Halloween has always been very illustrative of a harvest's end. Corn shocks in their neat piles occupying endless fields on farmlands. Pumpkins, bright orange in the sunlight, are glowing along with a cascade of colors produced by the leaves ready to fall. This is all so reminiscent of a grand finale of fireworks exploding in daylight instead of night time. Nature seems to be putting on its last big show before the drudgery of winter sets in. During this time of a joyful harvest, Halloween just seems to fit in with the splendid scenery and colorful hues.
The Celts were people who lived in the area that became Ireland, Britain and Northern France some 2,000 years ago. As legend and history has it, their New Year was celebrated on Nov. 1. This day also marked harvest's end and the beginning of the dreaded winter. They celebrated what they called Samhain on the night of Oct. 31. On that night, they believed that the ghosts of the dead returned to earth. The Celts held celebrations for this holiday. They wore costumes that were made from animal heads and skins. By 43 A.D., the Romans took over much of the Celts' territory and initiated their own celebrations, combining the Celtic Samhain with their own version, called Feralia, where the ritual of bobbing for apples was originated - so they say. It seemed by the 800s, Christianity spread to the land of the Celts, and Pope Boniface IV redesignated Nov. 1 as All Saints Day, which was also called All-Hallows or All-Hallowmas, which eventually became Halloween. They dressed in costumes of devils, angels and saints.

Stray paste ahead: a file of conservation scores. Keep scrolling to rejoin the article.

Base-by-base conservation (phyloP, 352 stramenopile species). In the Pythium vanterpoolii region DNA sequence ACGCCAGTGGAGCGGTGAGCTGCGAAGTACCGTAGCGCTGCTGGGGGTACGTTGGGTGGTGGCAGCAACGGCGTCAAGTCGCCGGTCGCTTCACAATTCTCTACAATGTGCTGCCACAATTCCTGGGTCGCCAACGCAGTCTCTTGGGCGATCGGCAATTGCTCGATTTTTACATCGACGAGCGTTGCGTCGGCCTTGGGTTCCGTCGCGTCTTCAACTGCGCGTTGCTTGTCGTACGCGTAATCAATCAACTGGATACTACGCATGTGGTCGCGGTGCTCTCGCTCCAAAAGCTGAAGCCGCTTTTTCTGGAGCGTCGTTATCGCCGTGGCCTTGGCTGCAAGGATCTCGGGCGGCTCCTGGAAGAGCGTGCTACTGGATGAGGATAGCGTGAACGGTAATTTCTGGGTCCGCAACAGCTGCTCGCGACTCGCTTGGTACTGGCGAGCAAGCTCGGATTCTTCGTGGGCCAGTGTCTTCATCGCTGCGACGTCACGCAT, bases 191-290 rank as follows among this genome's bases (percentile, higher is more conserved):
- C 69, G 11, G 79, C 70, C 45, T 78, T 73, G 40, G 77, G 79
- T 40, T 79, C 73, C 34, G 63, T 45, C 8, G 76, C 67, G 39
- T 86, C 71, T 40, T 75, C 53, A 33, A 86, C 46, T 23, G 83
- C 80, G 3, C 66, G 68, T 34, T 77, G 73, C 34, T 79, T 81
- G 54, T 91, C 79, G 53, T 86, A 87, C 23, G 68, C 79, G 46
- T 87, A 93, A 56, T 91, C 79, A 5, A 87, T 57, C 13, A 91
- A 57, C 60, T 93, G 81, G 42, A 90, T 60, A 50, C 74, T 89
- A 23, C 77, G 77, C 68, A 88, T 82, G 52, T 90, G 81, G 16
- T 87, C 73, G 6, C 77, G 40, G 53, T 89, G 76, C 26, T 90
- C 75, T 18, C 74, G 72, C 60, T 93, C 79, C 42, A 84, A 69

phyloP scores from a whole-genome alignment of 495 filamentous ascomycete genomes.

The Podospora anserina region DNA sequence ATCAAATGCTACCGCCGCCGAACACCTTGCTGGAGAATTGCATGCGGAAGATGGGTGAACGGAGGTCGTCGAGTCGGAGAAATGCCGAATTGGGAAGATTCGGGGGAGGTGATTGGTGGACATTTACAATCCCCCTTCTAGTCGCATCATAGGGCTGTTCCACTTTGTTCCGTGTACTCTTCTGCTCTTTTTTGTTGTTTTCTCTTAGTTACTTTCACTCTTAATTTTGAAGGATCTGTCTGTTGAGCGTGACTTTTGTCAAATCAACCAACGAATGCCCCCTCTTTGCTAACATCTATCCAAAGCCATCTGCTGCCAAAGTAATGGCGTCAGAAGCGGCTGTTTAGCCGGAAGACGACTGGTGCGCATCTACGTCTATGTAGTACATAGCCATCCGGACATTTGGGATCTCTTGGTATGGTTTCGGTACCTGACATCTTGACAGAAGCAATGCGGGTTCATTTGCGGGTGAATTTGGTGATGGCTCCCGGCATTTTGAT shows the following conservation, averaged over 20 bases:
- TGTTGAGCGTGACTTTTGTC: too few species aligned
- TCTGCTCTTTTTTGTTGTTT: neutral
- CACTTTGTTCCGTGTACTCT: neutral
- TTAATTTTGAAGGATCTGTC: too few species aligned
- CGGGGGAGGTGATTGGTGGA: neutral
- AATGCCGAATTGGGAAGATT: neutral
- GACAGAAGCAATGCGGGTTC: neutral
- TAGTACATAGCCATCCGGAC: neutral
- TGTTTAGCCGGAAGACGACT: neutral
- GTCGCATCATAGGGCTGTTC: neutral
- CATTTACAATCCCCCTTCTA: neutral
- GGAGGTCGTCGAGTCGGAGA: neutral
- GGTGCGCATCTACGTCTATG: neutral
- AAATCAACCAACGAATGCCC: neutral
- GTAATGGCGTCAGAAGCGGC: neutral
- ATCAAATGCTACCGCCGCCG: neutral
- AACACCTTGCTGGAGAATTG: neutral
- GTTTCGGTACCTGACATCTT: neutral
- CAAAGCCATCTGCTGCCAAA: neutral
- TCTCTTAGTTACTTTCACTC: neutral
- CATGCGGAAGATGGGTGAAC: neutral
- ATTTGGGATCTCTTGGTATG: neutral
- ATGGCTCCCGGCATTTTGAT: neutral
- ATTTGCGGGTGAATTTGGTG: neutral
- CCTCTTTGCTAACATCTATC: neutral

When English immigrants arrived on the shores of America, along with their prized possessions, they also brought their prized Halloween customs with them. They, of course, celebrated their harvest, held parties, told frightening stories of the dead and ghosts. Mischief making was also part of their criteria. It seems that by the second half of the 19th century, there was a flood of American immigrants, mostly Irish, who came to our country. They immediately seemed to popularize Halloween nationally with their beliefs and traditions of that sacred day. At this time Americans began to dress up in costumes and go from house to house begging for food and money. Thus the era of trick-or-treating began.
At the turn of the 20th century, Halloween parties for adults and children became quite common. Those parties included games, food, cold cider and, of course, outlandish costumes that were usually judged and awarded prizes. There seemed to be a change at this time also as parents were encouraged to take anything frightening out of Halloween celebrations and parties. By doing so, Halloween seemed to lose its luster and superstitious overtones. However, most of that has returned.
Of course, there have always been forms of vandalism during Halloween. Pranksters sometimes didn't know when to stop as damage to homes and property began to surface. We used to throw shelled corn at people's windows and also soap their windows if a treat was not offered. This though was part of trick or treating. Was I bad?
Halloween today mainly is for the young. Trick-or-treating is more popular than ever, and hardly ever a trick is played. Parties themselves have moved to classrooms and homes. Different service groups have purchased old homes, building their own haunted houses, charging admission for people to get scared stiff. They raise great funds that way for their causes and for their communities. Their array of scares includes ghosts, monsters, witches, goblins and that scary maniac with a chainsaw who chases everybody and is always a big hit.
Of course, just like every other holiday, Halloween today is vastly commercialized. It is said that Americans spend an estimated $6.9 billion annually on Halloween. That's a lot of candy, costumes, brooms, black cats, witches, jack-o-lanterns and just plain pumpkins.